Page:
This is an archived copy of the Xen.org mailing list, which we have preserved to ensure that existing links to archives are not broken. The live archive, which contains the latest emails, can be found at http://lists.xen.org/
Home Products Support Community News


Re: [Xen-devel] Re: [PATCH v3] xen block backend.

To: Konrad Rzeszutek Wilk <konrad.wilk@xxxxxxxxxx>
Subject: Re: [Xen-devel] Re: [PATCH v3] xen block backend.
From: Pasi Kärkkäinen <pasik@xxxxxx>
Date: Thu, 28 Apr 2011 22:29:56 +0300
Cc: "xen-devel@xxxxxxxxxxxxxxxxxxx" <xen-devel@xxxxxxxxxxxxxxxxxxx>, Ian Campbell <Ian.Campbell@xxxxxxxxxx>, Stefano Stabellini <Stefano.Stabellini@xxxxxxxxxxxxx>, "jaxboe@xxxxxxxxxxxx" <jaxboe@xxxxxxxxxxxx>, "linux-kernel@xxxxxxxxxxxxxxx" <linux-kernel@xxxxxxxxxxxxxxx>, alyssar@xxxxxxxxxx, Christoph Hellwig <hch@xxxxxxxxxxxxx>, "konrad@xxxxxxxxxx" <konrad@xxxxxxxxxx>, vgoyal@xxxxxxxxxx
Delivery-date: Thu, 28 Apr 2011 12:31:39 -0700
Envelope-to: www-data@xxxxxxxxxxxxxxxxxxx
In-reply-to: <20110427220634.GA26316@xxxxxxxxxxxx>
List-help: <mailto:xen-devel-request@lists.xensource.com?subject=help>
List-id: Xen developer discussion <xen-devel.lists.xensource.com>
List-post: <mailto:xen-devel@lists.xensource.com>
List-subscribe: <http://lists.xensource.com/mailman/listinfo/xen-devel>, <mailto:xen-devel-request@lists.xensource.com?subject=subscribe>
List-unsubscribe: <http://lists.xensource.com/mailman/listinfo/xen-devel>, <mailto:xen-devel-request@lists.xensource.com?subject=unsubscribe>
References: <1303333543-5915-1-git-send-email-konrad.wilk@xxxxxxxxxx> <20110421033735.GA11501@xxxxxxxxxxxxx> <1303370925.5997.322.camel@xxxxxxxxxxxxxxxxxxxxxx> <20110421080411.GA8969@xxxxxxxxxxxxx> <20110427220634.GA26316@xxxxxxxxxxxx>
Sender: xen-devel-bounces@xxxxxxxxxxxxxxxxxxx
User-agent: Mutt/1.5.18 (2008-05-17)
On Wed, Apr 27, 2011 at 06:06:34PM -0400, Konrad Rzeszutek Wilk wrote:
> On Thu, Apr 21, 2011 at 04:04:12AM -0400, Christoph Hellwig wrote:
> > On Thu, Apr 21, 2011 at 08:28:45AM +0100, Ian Campbell wrote:
> > > On Thu, 2011-04-21 at 04:37 +0100, Christoph Hellwig wrote:
> > > > This should sit in userspace.  And last time was discussed the issue
> > > > Stefano said the qemu Xen disk backend is just as fast as this kernel
> > > > code.  And that's with an not even very optimized codebase yet.
> > > 
> > > Stefano was comparing qdisk to blktap. This patch is blkback which is a
> > > completely in-kernel driver which exports raw block devices to guests,
> > > e.g. it's very useful in conjunction with LVM, iSCSI, etc. The last
> > > measurements I heard was that qdisk was around 15% down compared to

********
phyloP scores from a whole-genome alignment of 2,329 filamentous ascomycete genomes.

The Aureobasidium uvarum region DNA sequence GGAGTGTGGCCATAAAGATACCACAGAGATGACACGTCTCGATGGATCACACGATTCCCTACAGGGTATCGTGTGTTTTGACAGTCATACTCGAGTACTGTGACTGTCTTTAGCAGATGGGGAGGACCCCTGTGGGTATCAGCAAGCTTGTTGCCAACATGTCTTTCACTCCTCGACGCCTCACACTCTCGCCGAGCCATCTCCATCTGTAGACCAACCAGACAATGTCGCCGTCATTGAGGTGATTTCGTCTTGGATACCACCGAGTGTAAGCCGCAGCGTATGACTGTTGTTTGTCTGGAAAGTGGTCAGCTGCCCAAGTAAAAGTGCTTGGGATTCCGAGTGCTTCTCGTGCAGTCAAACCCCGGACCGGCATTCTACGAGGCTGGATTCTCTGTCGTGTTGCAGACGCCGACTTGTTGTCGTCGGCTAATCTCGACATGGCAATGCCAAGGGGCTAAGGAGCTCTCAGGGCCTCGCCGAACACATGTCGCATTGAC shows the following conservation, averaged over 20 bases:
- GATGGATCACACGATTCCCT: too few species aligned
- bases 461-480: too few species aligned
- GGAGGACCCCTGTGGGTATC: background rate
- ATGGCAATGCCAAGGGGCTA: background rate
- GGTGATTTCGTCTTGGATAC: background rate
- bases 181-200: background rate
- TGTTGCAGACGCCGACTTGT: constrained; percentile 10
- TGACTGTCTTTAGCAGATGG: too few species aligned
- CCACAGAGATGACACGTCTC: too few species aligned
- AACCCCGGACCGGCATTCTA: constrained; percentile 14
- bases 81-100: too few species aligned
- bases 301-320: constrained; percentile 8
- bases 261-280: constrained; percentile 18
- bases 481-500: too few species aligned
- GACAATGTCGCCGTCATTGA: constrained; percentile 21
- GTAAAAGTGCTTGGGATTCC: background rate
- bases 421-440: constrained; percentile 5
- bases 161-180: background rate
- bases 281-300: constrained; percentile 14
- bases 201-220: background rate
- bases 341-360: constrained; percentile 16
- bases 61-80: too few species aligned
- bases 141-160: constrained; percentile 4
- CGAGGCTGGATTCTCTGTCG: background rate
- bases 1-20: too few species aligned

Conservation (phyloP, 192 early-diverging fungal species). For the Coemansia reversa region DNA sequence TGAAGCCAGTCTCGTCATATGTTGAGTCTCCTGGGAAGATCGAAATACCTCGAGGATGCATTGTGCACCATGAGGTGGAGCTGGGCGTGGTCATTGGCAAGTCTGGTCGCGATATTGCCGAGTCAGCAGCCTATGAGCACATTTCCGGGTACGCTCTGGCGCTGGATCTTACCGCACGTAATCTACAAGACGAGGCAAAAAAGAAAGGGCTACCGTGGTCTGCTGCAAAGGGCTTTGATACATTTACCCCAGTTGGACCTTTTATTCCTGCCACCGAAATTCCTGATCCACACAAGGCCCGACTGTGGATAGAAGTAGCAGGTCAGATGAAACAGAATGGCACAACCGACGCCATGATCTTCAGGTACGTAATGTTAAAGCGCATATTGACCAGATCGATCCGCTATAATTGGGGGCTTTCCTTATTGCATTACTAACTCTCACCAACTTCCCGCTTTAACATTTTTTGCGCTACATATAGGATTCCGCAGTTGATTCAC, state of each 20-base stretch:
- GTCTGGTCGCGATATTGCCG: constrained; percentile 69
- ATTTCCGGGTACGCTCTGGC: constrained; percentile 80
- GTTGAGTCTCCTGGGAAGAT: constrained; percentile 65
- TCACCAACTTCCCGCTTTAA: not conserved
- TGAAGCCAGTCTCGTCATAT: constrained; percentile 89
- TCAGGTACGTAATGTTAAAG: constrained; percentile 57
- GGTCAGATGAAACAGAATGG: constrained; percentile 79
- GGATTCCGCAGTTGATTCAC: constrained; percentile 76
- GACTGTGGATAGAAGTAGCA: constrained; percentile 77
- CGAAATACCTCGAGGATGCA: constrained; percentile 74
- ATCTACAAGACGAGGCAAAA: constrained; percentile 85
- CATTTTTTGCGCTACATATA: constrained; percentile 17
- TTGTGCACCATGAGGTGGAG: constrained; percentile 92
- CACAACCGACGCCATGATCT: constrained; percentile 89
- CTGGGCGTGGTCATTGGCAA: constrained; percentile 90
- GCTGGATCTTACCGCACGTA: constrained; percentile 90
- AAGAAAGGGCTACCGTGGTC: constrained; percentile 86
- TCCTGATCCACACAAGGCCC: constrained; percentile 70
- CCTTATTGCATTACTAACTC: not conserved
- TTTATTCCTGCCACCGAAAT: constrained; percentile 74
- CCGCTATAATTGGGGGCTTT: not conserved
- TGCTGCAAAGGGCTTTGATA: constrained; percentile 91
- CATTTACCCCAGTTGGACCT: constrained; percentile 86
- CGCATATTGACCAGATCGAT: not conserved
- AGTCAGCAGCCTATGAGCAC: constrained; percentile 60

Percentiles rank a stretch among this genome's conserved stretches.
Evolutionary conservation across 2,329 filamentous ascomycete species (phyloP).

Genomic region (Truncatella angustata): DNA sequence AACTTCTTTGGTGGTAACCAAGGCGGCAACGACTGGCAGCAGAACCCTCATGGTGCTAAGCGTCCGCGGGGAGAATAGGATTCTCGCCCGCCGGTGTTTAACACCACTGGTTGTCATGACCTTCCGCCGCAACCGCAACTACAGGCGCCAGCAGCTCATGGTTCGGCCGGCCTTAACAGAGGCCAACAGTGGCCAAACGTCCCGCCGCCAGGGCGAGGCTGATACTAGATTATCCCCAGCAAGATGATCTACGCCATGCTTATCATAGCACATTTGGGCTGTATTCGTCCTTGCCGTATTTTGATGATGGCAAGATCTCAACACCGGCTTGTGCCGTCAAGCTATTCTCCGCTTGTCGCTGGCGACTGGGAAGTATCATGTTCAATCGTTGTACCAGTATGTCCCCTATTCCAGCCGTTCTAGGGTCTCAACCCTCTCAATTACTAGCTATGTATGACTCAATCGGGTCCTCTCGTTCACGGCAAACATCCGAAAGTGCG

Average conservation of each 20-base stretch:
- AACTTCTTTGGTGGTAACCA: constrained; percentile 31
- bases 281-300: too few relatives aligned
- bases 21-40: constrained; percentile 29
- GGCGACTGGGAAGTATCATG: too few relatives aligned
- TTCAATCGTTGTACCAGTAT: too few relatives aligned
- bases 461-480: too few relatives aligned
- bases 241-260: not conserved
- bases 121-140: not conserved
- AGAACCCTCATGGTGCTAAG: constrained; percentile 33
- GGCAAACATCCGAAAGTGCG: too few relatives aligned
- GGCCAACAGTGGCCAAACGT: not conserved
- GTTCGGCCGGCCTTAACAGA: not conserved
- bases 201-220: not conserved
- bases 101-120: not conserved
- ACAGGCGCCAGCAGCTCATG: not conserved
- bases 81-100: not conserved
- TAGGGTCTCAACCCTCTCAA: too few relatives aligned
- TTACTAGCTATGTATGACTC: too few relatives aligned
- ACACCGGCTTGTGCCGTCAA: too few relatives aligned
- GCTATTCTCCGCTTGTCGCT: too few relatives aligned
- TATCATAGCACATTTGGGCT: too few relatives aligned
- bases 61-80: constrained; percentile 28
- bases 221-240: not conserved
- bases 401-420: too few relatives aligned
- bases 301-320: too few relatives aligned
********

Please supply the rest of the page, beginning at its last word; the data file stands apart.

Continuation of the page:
> > > blkback.
> > 
> > Please show real numbers on why adding this to kernel space is required.
> First off, many thanks go out to Alyssa Wilk and Vivek Goyal.
> Alyssa for cluing me on the CPU banding problem (on the first machine I was
> doing the testing  I hit the CPU ceiling and had quite skewed results).
> Vivek for helping me figure out why the kernel blkback was sucking when a READ
> request got added on the stream of WRITEs with CFQ scheduler (I did not the
> REQ_SYNC on the WRITE request).
> The setup is as follow:
> iSCSI target - running Linux v2.6.39-rc4 with TCM LIO-4.1 patches (which
> provide iSCSI and Fibre target support) [1]. I export this 10GB RAMdisk over
> a 1GB network connection.
> iSCSI initiator - Sandy Bridge i3-2100 3.1GHz w/8GB, runs v2.6.39-rc4
>  with pv-ops patches [2]. Either 32-bit or 64-bit, and with Xen-unstable
>  (c/s 23246), Xen QEMU (e073e69457b4d99b6da0b6536296e3498f7f6599) with
>  one patch to enable aio [3]. Upstream QEMU version is quite close to this
>  one (it has a bug-fix in it). Memory limited to Dom0/DomU to 2GB.
>  I boot of PXE and run everything from the ramdisk.
> The kernel/initramfs that I am using for this testing is the same
> throughout and is based off VirtualIron's build system [4].
> There are two tests, each test is run three times.
> The first is random writes of 64K across the disk with four threads
> doing this pounding. The results are in the 'randw-bw.png' file.
> The second is based off IOMeter - it does random reads (20%) and writes
> (80%), with various byte sizes : from 512 bytes up to 64K - two threads
> doing it. The results are in the 'iometer-bw.png' file.

A summary for those who don't bother checking the attachments :)

xen-blkback (kernel) backend seems to perform a lot better
than qemu qdisc (usermode) backend.

Also cpu-usage is smaller with the kernel-backend driver.
Detailed numbers in the attachments in Konrad's previous email.

-- Pasi

Xen-devel mailing list

<Prev in Thread] Current Thread [Next in Thread>